TechSparks 2022: Growth lessons from powering leading global ecommerce and fintech brands
In an era where consumers are spoilt for choice, businesses need a go-to-market (GTM) strategy that cuts through the clutter, especially when it comes to SaaS.
Enter Rakuten India, the global product and innovation centre of Rakuten - the largest ecommerce company in Japan, and third largest ecommerce marketplace company worldwide.
Rakuten India is the largest among Rakuten’s nine technology hubs outside Japan. It has been an important tech hub for developing solutions for Rakuten’s global ecosystem of more than 70 diverse businesses and 1.6 billion members, serving users worldwide through businesses based in 30 countries and regions.
As the Rakuten Group leverages its expertise and expands into B2B technology products, Sunil Gopinath, CEO, Rakuten India spoke about how to build your GTM with a laser-sharp focus on the customer, at a keynote at TechSparks 2022, India’s most influential startup-tech event.
Helping brands stay competitive with SaaS for ecommerce
Drawing from Rakuten’s global ecosystem of more than 1.6 billion members, Sunil spoke about one of its flagship products for ecommerce players - Rakuten Senjutsu, designed to help brands stay competitive with SaaS.
“If you’re an ecommerce company of any kind, from any geography, having a competitive intelligence platform that feeds you strategic intelligence on the breath, pricing, quality and other factors on your platform vis-a-vis your competitors, can be a powerful edge in a competitive market,” he said.
Rakuten Senjutsu, which is now available as a SaaS product works agnostic of business verticals, and can help ecommerce players with closing the product and price gaps, AI-based product matching engine, insights into brands, merchants and campaigns from competition, bridging online offline purchase flows, and more. “Having a ready-made go-to tool like this can add enormous value especially for a new ecommerce player,” he added.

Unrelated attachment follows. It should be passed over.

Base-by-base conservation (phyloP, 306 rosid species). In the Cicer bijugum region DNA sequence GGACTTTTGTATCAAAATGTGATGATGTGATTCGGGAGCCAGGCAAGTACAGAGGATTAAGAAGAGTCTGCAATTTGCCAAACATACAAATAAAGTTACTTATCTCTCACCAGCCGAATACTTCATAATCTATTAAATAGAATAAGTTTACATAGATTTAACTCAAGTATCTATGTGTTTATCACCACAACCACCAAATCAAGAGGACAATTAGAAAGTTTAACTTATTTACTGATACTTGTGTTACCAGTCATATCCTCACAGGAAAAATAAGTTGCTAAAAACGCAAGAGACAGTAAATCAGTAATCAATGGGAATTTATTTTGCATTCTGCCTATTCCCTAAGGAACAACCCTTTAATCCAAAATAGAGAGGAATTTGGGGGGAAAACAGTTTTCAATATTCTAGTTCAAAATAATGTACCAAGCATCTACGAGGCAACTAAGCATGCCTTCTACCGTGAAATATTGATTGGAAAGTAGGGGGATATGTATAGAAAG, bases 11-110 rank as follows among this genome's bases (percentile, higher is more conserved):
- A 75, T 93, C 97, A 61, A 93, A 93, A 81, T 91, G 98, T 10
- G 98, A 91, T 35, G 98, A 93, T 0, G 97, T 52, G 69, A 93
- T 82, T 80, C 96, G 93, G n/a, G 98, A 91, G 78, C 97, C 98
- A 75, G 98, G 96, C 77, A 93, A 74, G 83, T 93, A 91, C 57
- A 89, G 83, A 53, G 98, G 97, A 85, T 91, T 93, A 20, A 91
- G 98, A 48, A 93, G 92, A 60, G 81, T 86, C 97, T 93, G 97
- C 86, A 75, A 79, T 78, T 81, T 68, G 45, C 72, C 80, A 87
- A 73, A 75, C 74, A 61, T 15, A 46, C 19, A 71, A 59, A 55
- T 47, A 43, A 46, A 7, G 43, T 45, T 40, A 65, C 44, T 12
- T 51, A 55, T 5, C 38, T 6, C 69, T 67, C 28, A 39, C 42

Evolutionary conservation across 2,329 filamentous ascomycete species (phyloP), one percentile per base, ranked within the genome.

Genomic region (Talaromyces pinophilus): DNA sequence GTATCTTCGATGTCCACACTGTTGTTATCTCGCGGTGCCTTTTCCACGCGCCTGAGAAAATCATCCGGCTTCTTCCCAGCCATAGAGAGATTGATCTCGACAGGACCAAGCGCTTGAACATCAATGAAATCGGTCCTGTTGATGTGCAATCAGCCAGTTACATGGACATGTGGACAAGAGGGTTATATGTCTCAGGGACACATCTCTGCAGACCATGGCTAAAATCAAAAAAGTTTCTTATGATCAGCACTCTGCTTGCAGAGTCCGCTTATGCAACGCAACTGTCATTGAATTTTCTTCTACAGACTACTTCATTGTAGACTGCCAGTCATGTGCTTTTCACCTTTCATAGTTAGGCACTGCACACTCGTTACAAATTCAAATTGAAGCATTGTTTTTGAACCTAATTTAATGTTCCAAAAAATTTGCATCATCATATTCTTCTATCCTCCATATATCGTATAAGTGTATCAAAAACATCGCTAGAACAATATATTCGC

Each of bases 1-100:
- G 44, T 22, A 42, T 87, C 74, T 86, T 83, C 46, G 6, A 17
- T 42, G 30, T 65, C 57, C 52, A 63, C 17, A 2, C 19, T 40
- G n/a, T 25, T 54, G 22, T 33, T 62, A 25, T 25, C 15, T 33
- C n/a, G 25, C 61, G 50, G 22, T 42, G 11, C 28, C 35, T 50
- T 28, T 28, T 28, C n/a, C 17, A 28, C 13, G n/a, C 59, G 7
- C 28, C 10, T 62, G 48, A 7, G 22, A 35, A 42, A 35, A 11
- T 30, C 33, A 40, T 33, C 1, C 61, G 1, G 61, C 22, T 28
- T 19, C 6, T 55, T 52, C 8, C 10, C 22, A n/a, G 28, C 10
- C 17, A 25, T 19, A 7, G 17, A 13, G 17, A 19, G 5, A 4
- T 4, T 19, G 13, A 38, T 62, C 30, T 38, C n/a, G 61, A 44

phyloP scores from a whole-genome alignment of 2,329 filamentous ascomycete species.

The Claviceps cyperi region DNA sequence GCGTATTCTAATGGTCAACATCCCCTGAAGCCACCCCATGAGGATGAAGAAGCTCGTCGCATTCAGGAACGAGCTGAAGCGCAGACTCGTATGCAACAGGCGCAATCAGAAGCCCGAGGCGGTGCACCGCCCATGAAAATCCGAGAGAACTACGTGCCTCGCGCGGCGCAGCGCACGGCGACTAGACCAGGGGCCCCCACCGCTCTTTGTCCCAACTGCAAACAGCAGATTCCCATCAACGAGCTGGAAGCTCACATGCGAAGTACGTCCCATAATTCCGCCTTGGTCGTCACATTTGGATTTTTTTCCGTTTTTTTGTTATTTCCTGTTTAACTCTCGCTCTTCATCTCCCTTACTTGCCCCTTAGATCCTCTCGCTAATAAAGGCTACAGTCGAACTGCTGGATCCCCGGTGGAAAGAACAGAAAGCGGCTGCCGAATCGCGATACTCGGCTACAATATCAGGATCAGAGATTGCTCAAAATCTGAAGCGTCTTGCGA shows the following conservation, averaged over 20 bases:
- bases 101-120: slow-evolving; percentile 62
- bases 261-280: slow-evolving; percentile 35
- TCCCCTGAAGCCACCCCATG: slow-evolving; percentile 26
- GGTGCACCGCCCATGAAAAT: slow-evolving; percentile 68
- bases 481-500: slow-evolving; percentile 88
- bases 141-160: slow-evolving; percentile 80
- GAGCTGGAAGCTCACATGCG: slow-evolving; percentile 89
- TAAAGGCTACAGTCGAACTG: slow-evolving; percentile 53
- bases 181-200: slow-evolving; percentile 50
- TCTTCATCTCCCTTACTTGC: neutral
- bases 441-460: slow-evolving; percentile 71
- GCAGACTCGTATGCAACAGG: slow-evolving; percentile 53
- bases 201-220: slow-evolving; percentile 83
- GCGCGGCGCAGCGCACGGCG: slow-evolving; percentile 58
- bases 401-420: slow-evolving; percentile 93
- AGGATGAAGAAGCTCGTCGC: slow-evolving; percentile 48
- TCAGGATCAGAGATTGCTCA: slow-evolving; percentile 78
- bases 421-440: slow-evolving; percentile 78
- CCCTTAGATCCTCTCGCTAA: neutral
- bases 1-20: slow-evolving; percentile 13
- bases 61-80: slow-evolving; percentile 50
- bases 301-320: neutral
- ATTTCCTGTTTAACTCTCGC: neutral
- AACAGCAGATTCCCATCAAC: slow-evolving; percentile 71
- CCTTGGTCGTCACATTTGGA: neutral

Leveraging the power of data and AI
Sunil also spoke about how Rakuten Knowledge Graph can help brands leverage the power of data and AI for contextual recognition of customer needs, purchase decisions, customer loyalty and expansion, among other things.
Having distilled the insights from Rakuten’s 70+ global businesses, 50,000+ merchants, 360 million products and items and 100+ million customers on a daily basis, Rakuten Knowledge Graph can be yet another key enabler for ecommerce players.
“The product knowledge graph is non-negotiable in the ecommerce space, and the Rakuten Knowledge Graph is built to help with identifying various brand synergies. These include intelligence on which brand(s) of shoes a user is more likely to buy depending on their previous purchases, forecasting consumer’s design and colour preferences with cross-category compatibility forecasting, and much more,” he said.
Rakuten Knowledge Graph comprises two sub proprietary brands: Rakuten PJG - which covers brand discovery, catalogue relevancy, and accurate and intuitive searches; and Social Graph, which covers family clustering, expansions, credit scoring, predictions, target prospecting and more can serve as a powerful recommendation tool.